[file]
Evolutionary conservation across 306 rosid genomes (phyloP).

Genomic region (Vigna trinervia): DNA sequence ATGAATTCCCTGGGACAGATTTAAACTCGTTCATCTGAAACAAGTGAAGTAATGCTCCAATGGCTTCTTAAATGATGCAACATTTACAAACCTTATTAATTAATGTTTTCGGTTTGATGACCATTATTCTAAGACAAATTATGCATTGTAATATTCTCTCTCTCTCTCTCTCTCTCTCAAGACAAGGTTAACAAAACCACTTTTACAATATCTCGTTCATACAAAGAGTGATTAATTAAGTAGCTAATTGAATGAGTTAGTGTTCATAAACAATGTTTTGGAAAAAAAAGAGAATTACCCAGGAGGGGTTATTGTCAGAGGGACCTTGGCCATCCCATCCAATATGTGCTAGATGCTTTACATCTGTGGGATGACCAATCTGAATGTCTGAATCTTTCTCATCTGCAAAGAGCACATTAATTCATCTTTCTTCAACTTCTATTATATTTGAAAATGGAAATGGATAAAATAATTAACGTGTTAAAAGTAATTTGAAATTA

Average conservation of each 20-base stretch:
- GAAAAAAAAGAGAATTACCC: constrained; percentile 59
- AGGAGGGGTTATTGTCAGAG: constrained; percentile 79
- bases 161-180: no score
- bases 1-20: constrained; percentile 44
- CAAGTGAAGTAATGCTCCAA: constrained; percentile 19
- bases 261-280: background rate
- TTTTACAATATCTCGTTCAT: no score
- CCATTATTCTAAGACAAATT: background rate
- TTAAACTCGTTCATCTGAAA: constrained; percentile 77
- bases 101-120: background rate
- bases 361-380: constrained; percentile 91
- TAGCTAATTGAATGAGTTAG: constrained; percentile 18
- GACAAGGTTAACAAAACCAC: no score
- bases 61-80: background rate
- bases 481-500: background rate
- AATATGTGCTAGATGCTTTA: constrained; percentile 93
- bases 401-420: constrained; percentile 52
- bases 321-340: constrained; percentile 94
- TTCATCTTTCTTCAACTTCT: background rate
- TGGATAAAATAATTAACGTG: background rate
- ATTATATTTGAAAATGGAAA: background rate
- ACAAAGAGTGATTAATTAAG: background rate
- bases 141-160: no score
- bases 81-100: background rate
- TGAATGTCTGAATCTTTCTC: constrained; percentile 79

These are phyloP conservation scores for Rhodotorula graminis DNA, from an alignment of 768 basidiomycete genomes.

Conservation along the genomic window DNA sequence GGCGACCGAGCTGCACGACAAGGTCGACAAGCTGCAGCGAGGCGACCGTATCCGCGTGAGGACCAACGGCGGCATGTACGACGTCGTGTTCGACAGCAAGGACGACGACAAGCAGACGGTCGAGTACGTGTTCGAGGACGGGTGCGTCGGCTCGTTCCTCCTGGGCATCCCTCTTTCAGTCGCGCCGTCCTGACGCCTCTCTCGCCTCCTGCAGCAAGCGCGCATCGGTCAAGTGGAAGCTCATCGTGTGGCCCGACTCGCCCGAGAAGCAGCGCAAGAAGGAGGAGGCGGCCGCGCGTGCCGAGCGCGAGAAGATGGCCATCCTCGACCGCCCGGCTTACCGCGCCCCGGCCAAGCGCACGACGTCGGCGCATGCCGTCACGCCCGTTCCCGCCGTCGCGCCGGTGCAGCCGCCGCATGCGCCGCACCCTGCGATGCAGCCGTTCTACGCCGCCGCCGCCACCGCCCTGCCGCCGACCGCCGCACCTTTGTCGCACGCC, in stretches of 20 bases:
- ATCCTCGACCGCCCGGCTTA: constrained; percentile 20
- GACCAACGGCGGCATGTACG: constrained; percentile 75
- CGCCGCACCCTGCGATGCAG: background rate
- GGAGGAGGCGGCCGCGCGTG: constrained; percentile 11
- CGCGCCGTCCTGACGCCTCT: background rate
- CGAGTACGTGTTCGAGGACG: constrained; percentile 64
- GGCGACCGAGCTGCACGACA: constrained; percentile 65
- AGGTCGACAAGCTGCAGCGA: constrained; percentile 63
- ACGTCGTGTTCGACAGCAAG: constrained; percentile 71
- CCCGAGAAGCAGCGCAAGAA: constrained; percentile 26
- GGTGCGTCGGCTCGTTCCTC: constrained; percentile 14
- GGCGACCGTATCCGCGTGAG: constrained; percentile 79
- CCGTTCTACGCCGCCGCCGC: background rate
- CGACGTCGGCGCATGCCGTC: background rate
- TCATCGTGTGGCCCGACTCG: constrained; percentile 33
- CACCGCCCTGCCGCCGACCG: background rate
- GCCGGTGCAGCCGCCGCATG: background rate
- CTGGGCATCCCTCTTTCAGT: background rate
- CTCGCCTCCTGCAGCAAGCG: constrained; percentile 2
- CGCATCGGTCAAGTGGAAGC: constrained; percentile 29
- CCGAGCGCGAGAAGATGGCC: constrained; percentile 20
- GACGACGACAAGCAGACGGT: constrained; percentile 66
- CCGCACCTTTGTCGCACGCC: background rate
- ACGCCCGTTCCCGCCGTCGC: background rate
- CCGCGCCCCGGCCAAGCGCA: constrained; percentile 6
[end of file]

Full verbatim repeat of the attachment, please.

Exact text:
Evolutionary conservation across 306 rosid genomes (phyloP).

Genomic region (Vigna trinervia): DNA sequence ATGAATTCCCTGGGACAGATTTAAACTCGTTCATCTGAAACAAGTGAAGTAATGCTCCAATGGCTTCTTAAATGATGCAACATTTACAAACCTTATTAATTAATGTTTTCGGTTTGATGACCATTATTCTAAGACAAATTATGCATTGTAATATTCTCTCTCTCTCTCTCTCTCTCTCAAGACAAGGTTAACAAAACCACTTTTACAATATCTCGTTCATACAAAGAGTGATTAATTAAGTAGCTAATTGAATGAGTTAGTGTTCATAAACAATGTTTTGGAAAAAAAAGAGAATTACCCAGGAGGGGTTATTGTCAGAGGGACCTTGGCCATCCCATCCAATATGTGCTAGATGCTTTACATCTGTGGGATGACCAATCTGAATGTCTGAATCTTTCTCATCTGCAAAGAGCACATTAATTCATCTTTCTTCAACTTCTATTATATTTGAAAATGGAAATGGATAAAATAATTAACGTGTTAAAAGTAATTTGAAATTA

Average conservation of each 20-base stretch:
- GAAAAAAAAGAGAATTACCC: constrained; percentile 59
- AGGAGGGGTTATTGTCAGAG: constrained; percentile 79
- bases 161-180: no score
- bases 1-20: constrained; percentile 44
- CAAGTGAAGTAATGCTCCAA: constrained; percentile 19
- bases 261-280: background rate
- TTTTACAATATCTCGTTCAT: no score
- CCATTATTCTAAGACAAATT: background rate
- TTAAACTCGTTCATCTGAAA: constrained; percentile 77
- bases 101-120: background rate
- bases 361-380: constrained; percentile 91
- TAGCTAATTGAATGAGTTAG: constrained; percentile 18
- GACAAGGTTAACAAAACCAC: no score
- bases 61-80: background rate
- bases 481-500: background rate
- AATATGTGCTAGATGCTTTA: constrained; percentile 93
- bases 401-420: constrained; percentile 52
- bases 321-340: constrained; percentile 94
- TTCATCTTTCTTCAACTTCT: background rate
- TGGATAAAATAATTAACGTG: background rate
- ATTATATTTGAAAATGGAAA: background rate
- ACAAAGAGTGATTAATTAAG: background rate
- bases 141-160: no score
- bases 81-100: background rate
- TGAATGTCTGAATCTTTCTC: constrained; percentile 79

These are phyloP conservation scores for Rhodotorula graminis DNA, from an alignment of 768 basidiomycete genomes.

Conservation along the genomic window DNA sequence GGCGACCGAGCTGCACGACAAGGTCGACAAGCTGCAGCGAGGCGACCGTATCCGCGTGAGGACCAACGGCGGCATGTACGACGTCGTGTTCGACAGCAAGGACGACGACAAGCAGACGGTCGAGTACGTGTTCGAGGACGGGTGCGTCGGCTCGTTCCTCCTGGGCATCCCTCTTTCAGTCGCGCCGTCCTGACGCCTCTCTCGCCTCCTGCAGCAAGCGCGCATCGGTCAAGTGGAAGCTCATCGTGTGGCCCGACTCGCCCGAGAAGCAGCGCAAGAAGGAGGAGGCGGCCGCGCGTGCCGAGCGCGAGAAGATGGCCATCCTCGACCGCCCGGCTTACCGCGCCCCGGCCAAGCGCACGACGTCGGCGCATGCCGTCACGCCCGTTCCCGCCGTCGCGCCGGTGCAGCCGCCGCATGCGCCGCACCCTGCGATGCAGCCGTTCTACGCCGCCGCCGCCACCGCCCTGCCGCCGACCGCCGCACCTTTGTCGCACGCC, in stretches of 20 bases:
- ATCCTCGACCGCCCGGCTTA: constrained; percentile 20
- GACCAACGGCGGCATGTACG: constrained; percentile 75
- CGCCGCACCCTGCGATGCAG: background rate
- GGAGGAGGCGGCCGCGCGTG: constrained; percentile 11
- CGCGCCGTCCTGACGCCTCT: background rate
- CGAGTACGTGTTCGAGGACG: constrained; percentile 64
- GGCGACCGAGCTGCACGACA: constrained; percentile 65
- AGGTCGACAAGCTGCAGCGA: constrained; percentile 63
- ACGTCGTGTTCGACAGCAAG: constrained; percentile 71
- CCCGAGAAGCAGCGCAAGAA: constrained; percentile 26
- GGTGCGTCGGCTCGTTCCTC: constrained; percentile 14
- GGCGACCGTATCCGCGTGAG: constrained; percentile 79
- CCGTTCTACGCCGCCGCCGC: background rate
- CGACGTCGGCGCATGCCGTC: background rate
- TCATCGTGTGGCCCGACTCG: constrained; percentile 33
- CACCGCCCTGCCGCCGACCG: background rate
- GCCGGTGCAGCCGCCGCATG: background rate
- CTGGGCATCCCTCTTTCAGT: background rate
- CTCGCCTCCTGCAGCAAGCG: constrained; percentile 2
- CGCATCGGTCAAGTGGAAGC: constrained; percentile 29
- CCGAGCGCGAGAAGATGGCC: constrained; percentile 20
- GACGACGACAAGCAGACGGT: constrained; percentile 66
- CCGCACCTTTGTCGCACGCC: background rate
- ACGCCCGTTCCCGCCGTCGC: background rate
- CCGCGCCCCGGCCAAGCGCA: constrained; percentile 6